With his kernel of hard-earned self-confidence and individual foresight, he enrolled at UW-Stout and began to soar. “I felt I needed to try (college) because I would regret later in life not trying.”

The university’s academic philosophy, going back to its founding as a manual training school in 1891 by James Huff Stout, has always been classroom learning followed by laboratory experiences, the latter reinforcing the former.

Kunkel received support with test-taking through Disability Services, allowing him special accommodations and more time to read and work through answers and calculations, and he began to shine.

“Once I was at UW-Stout, everything was smooth sailing,” he said.

In almost every class we get to apply the theory we are learning, especially in our many lab classes. Our fluid mechanics course is a good example. Fluids is very heavy on calculus; it’s used pretty much every day, so that part is theory heavy. But we also have weekly labs where we apply what we learned and get the chance to see the behavior the conservation laws (“equations”) tell us should happen.”
 

Photo of Abhi Ghosh
Abhi Ghosh is an assistant professor of engineering at UW-Stout who worked with William Kunkel on research and graduate school preparation. / UW-Stout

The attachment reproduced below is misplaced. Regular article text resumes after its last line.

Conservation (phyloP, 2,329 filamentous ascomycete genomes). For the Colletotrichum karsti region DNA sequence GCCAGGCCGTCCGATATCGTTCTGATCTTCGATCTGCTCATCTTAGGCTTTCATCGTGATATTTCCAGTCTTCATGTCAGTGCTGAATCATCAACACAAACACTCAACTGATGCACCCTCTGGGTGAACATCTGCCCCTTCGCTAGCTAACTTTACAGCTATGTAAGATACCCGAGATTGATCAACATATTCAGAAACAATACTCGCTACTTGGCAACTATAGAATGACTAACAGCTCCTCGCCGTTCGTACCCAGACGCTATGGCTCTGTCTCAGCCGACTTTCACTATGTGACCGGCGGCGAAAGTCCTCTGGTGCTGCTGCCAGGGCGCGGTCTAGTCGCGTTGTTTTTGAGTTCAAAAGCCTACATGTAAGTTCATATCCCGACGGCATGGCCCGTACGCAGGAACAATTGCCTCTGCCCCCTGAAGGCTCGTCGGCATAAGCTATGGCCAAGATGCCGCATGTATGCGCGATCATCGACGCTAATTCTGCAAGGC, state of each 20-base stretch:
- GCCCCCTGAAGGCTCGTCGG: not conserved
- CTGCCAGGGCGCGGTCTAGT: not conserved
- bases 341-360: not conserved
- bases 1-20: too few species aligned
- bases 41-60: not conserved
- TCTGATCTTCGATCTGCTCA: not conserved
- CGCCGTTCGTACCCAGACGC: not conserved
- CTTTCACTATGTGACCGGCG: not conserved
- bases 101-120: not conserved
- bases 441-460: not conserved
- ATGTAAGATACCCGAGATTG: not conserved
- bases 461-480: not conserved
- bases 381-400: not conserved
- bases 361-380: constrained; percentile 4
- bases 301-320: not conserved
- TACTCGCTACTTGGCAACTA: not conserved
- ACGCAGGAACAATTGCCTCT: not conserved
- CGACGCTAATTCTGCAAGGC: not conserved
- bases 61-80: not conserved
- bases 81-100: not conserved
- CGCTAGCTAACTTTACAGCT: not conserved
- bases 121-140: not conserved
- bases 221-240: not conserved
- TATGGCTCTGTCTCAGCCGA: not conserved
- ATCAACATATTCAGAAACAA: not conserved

Professors’ support appreciated

Kunkel also benefited greatly from working closely with professors, especially his junior and senior years, whether or not they knew he was dyslexic.

“The support by professors and staff at Stout is just incredible. I sense that they really care and want the students to succeed and to have them reach their goals,” he said.

Kunkel appreciated the opportunity to work on research projects with Assistant Professor Vincent Wheeler, the mechanical engineering program director, and Assistant Professor Abhi Ghosh, that boosted his resume when applying for graduate school. At UW-Madison, Kunkel will have a research assistantship related to additive manufacturing and machine learning.